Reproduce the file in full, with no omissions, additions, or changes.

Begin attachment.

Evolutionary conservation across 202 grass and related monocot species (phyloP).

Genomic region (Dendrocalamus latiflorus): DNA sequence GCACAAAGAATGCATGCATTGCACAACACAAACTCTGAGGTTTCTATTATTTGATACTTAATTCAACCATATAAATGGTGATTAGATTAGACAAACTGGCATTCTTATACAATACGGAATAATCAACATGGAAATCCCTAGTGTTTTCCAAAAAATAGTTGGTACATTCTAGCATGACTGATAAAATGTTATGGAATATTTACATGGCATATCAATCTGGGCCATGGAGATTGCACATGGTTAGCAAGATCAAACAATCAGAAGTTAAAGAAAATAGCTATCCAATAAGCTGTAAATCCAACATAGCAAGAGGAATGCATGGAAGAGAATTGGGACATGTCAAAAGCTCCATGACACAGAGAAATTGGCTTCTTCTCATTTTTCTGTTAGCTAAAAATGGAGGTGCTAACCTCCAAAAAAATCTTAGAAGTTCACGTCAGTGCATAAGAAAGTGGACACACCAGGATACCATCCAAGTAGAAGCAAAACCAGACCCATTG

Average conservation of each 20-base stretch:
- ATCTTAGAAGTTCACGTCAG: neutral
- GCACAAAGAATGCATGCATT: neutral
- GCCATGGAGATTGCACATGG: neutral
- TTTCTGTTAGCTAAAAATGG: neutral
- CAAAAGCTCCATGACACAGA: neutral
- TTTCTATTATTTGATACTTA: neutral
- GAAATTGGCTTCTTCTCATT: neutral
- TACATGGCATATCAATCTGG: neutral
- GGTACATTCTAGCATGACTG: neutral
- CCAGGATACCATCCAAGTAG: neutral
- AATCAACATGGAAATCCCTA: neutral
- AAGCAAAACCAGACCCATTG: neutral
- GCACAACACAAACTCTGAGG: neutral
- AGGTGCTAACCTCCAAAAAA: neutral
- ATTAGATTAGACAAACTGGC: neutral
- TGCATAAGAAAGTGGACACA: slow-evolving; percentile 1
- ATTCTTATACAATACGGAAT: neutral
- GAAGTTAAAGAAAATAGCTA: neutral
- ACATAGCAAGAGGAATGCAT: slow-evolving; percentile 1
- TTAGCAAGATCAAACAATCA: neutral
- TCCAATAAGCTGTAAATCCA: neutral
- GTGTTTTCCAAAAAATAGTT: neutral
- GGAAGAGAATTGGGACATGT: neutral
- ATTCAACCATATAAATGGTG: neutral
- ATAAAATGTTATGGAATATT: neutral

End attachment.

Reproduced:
Evolutionary conservation across 202 grass and related monocot species (phyloP).

Genomic region (Dendrocalamus latiflorus): DNA sequence GCACAAAGAATGCATGCATTGCACAACACAAACTCTGAGGTTTCTATTATTTGATACTTAATTCAACCATATAAATGGTGATTAGATTAGACAAACTGGCATTCTTATACAATACGGAATAATCAACATGGAAATCCCTAGTGTTTTCCAAAAAATAGTTGGTACATTCTAGCATGACTGATAAAATGTTATGGAATATTTACATGGCATATCAATCTGGGCCATGGAGATTGCACATGGTTAGCAAGATCAAACAATCAGAAGTTAAAGAAAATAGCTATCCAATAAGCTGTAAATCCAACATAGCAAGAGGAATGCATGGAAGAGAATTGGGACATGTCAAAAGCTCCATGACACAGAGAAATTGGCTTCTTCTCATTTTTCTGTTAGCTAAAAATGGAGGTGCTAACCTCCAAAAAAATCTTAGAAGTTCACGTCAGTGCATAAGAAAGTGGACACACCAGGATACCATCCAAGTAGAAGCAAAACCAGACCCATTG

Average conservation of each 20-base stretch:
- ATCTTAGAAGTTCACGTCAG: neutral
- GCACAAAGAATGCATGCATT: neutral
- GCCATGGAGATTGCACATGG: neutral
- TTTCTGTTAGCTAAAAATGG: neutral
- CAAAAGCTCCATGACACAGA: neutral
- TTTCTATTATTTGATACTTA: neutral
- GAAATTGGCTTCTTCTCATT: neutral
- TACATGGCATATCAATCTGG: neutral
- GGTACATTCTAGCATGACTG: neutral
- CCAGGATACCATCCAAGTAG: neutral
- AATCAACATGGAAATCCCTA: neutral
- AAGCAAAACCAGACCCATTG: neutral
- GCACAACACAAACTCTGAGG: neutral
- AGGTGCTAACCTCCAAAAAA: neutral
- ATTAGATTAGACAAACTGGC: neutral
- TGCATAAGAAAGTGGACACA: slow-evolving; percentile 1
- ATTCTTATACAATACGGAAT: neutral
- GAAGTTAAAGAAAATAGCTA: neutral
- ACATAGCAAGAGGAATGCAT: slow-evolving; percentile 1
- TTAGCAAGATCAAACAATCA: neutral
- TCCAATAAGCTGTAAATCCA: neutral
- GTGTTTTCCAAAAAATAGTT: neutral
- GGAAGAGAATTGGGACATGT: neutral
- ATTCAACCATATAAATGGTG: neutral
- ATAAAATGTTATGGAATATT: neutral